My context has most often been US-based so my perspective is influenced by the culture in the United States. Consciously and unconsciously, I received information about what it meant to be black in the world from all sides. From how to speak and dress to the types of lives we “lead” and what we’ll be successful at. I needed to find representation. I needed to unlearn the stereotypes I, myself, held about blackness and black people, while also being true to myself. I needed to find present-day mirrors that reflected me back at me, while I worked to embrace blackness as a whole so not to exclude others.

I found a treasure trove of artists, friends, family, peers, icons, people larger than life and historic figures that transcended generations. I think of Donald Glover who is as creative as it gets. He continues to dive deeper into the work that inspires him, while also addressing issues affecting black communities through shows like Atlanta. I think of Andre 3000 who challenged the notion of black masculinity, while giving us great music and meaningful messages. I think of rap music and all its form. I think of Ava DuVernay who’s given us amazing films and commentary on issues that affect our people generation after generation. I think of Michelle Obama, and the grace and commitment she shows through her health and women’s initiatives. I think of where I was when Barak Obama was first elected. I think (often) of James Baldwin, who shared the feelings of wanting to leave or escape the US, but ultimately felt compelled to come back. (In some places around the world, the grass is actually greener for black people.)

I think of Nikki Giovanni who said “If you don’t understand yourself, you don’t understand anybody else.” I think of Ta-Nehisi Coates who discussed stolen moments created by fear as he explored Paris with a new friend he thought might bring him to harm because of what he experienced growing up in Baltimore. I think of Chadwick Boseman, John Boyega, and Idris Elba as the superheroes I looked for in all my Saturday morning cartoons. I think of my parents, black barbershops, family, laughter, creativity, travel, fellowship, and community.

I found mirror after mirror, all of different shapes and sizes and colors. I was seeing myself in my community. I learned that it’s not how you show up, but rather showing up at all and being authentic. A lesson learned early on, but later forgotten and learned again later, is that people just want you to be real. No two-way glass. No distorted funhouse mirrors. Just a mirror that might hold a reflection from time to time.

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The Growing Pains series will continue each day until the full story is shared. It is an honest look at how socialization, poverty, changing circumstances, and perceptions influenced me to hate myself, my skill, and my community, but ultimately how authentic relationships, challenging questions, and a deep look inside helped me learn to love myself and love my people. You see I’m black and I love it, but that wasn’t always the case. Check tomorrow for the next chapter – Growing Pains #14: Curiosity will be up and ready for your reading.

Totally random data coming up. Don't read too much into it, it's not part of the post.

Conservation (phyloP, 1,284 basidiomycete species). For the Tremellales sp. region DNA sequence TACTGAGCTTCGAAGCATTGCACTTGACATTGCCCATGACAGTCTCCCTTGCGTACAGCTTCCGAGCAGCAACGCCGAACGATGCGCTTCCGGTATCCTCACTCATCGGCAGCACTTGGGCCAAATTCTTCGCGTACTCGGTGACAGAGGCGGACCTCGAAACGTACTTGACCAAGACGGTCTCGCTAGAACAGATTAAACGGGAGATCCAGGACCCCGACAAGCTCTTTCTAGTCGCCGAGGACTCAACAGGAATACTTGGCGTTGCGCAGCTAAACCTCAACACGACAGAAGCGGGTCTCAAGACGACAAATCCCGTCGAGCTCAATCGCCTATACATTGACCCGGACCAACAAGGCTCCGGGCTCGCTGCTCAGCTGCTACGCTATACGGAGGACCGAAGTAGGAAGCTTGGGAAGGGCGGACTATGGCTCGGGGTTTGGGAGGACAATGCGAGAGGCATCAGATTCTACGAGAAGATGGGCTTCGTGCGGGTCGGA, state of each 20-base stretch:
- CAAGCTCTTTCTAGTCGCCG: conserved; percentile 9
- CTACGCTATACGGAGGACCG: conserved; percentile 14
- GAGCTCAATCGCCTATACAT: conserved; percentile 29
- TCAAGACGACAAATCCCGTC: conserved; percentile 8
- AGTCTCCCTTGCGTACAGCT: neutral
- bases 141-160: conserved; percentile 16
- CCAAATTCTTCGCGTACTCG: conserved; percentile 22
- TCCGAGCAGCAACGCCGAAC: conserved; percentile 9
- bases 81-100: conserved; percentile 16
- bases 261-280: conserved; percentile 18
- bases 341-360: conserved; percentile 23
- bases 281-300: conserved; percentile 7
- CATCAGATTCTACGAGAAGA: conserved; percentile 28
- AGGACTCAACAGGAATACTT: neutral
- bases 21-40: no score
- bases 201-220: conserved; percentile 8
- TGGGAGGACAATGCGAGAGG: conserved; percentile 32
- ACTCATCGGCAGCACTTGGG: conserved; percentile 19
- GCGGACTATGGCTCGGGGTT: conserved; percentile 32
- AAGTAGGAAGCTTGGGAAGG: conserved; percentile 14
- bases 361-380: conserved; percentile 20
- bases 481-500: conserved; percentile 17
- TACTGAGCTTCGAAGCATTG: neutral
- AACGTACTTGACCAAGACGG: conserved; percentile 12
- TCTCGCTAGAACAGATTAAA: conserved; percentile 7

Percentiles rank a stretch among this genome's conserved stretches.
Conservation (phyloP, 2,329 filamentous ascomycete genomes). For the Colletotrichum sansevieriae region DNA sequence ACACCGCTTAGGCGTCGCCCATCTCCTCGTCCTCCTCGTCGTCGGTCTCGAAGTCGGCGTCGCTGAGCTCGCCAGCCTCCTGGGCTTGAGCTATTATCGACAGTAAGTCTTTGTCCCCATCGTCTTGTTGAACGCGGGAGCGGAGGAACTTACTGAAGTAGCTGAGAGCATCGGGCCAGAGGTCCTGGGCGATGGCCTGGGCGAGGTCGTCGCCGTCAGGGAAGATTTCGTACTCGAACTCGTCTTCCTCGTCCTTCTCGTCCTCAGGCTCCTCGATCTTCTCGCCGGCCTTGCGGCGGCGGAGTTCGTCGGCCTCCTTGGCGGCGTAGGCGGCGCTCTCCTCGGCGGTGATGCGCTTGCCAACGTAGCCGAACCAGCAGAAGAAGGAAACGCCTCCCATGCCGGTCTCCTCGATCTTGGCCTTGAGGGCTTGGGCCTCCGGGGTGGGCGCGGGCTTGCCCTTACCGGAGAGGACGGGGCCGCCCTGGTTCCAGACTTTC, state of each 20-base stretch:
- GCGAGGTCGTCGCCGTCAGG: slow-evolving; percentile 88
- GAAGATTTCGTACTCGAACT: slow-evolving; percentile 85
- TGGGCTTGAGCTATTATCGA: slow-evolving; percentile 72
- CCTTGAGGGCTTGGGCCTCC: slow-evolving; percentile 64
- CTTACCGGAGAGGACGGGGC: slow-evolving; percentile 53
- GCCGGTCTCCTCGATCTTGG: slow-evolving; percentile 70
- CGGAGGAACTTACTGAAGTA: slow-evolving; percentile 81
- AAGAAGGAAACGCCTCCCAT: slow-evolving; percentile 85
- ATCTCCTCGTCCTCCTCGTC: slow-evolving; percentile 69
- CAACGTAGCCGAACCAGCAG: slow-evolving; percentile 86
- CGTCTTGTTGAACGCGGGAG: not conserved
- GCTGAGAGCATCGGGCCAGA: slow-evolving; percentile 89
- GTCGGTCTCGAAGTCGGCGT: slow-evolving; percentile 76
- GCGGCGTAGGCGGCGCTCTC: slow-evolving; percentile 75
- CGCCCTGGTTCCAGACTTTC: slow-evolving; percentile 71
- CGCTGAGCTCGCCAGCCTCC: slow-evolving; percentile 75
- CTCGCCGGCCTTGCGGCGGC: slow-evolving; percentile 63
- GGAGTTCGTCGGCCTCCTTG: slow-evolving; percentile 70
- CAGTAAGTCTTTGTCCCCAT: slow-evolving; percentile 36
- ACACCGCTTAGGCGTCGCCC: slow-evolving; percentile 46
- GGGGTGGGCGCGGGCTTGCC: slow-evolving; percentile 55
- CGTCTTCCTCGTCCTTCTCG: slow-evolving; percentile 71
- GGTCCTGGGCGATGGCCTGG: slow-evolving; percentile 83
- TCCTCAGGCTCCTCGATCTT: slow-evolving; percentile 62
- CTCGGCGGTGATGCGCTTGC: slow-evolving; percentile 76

Growing Pains #5: Resentment

Everywhere I turned, I saw someone to blame. Everywhere I turned, I saw someone who looked like me. Everywhere I turned, I pointed the finger. Everywhere I turned I saw no mirrors. Well, there were mirrors… I just didn’t see myself. I didn’t want to see myself.


*Context*

I saw being black as a detriment. I believed being black was a setback. I saw being white, and even non-black, as better. In school. At home. In the activities I participated in. In life. I saw myself as better because I believed I was “non-black”. I was “50%” this, “20%” that. The last thing I was, and most times by default, was black. I would only claim to be black because it was so obvious that I was. I didn’t want to be associated with blackness. I hated that part of my life. The black experience in the United States was, and still is, defined by struggle and suffering. More than that, it seemed like everyone around me was defined by struggle and suffering. You know how tired I was of hearing about and seeing struggling and suffering. You know the type of hopelessness that creates?! It’s all you see. It’s all you hear. It’s all around you. In not owning my blackness, I felt like I didn’t have to deal with it. I was 10 years old and exhausted from life. How does that happen?

Even now, it’s exhausting to always explain to people what’s going on and things like Black Lives Matter or systemic oppression. It’s exhausting to deal with systems that ruin lives everyday.  Eventually, I saw a way out – getting through middle school and high school as soon as possible. – *exhales after getting that out* (Scroll below for content.)